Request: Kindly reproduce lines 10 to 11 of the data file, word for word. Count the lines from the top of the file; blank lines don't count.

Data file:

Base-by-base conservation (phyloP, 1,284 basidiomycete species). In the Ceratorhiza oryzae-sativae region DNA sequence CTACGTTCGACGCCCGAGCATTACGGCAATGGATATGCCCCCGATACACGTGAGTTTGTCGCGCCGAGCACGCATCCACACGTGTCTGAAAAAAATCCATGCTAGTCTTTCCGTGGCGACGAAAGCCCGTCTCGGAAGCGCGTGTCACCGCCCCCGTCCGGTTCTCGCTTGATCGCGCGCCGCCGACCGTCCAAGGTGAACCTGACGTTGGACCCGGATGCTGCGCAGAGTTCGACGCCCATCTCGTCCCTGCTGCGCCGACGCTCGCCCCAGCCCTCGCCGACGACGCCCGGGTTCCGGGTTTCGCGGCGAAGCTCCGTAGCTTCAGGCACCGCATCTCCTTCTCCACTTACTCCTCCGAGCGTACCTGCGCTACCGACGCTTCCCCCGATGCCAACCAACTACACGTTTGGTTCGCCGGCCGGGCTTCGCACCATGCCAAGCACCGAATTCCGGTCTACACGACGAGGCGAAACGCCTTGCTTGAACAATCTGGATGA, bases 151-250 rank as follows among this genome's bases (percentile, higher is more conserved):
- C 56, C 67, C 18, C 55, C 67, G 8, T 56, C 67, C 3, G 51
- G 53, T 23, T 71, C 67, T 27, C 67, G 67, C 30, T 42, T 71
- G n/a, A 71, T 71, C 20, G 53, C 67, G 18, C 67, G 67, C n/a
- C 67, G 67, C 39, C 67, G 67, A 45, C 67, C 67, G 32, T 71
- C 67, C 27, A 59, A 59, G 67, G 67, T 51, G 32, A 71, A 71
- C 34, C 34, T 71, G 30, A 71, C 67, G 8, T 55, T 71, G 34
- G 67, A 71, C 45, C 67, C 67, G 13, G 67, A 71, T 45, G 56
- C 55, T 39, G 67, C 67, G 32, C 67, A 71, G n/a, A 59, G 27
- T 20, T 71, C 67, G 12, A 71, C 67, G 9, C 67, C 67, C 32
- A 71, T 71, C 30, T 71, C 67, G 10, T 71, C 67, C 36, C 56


- T 20, T 71, C 67, G 12, A 71, C 67, G 9, C 67, C 67, C 32
- A 71, T 71, C 30, T 71, C 67, G 10, T 71, C 67, C 36, C 56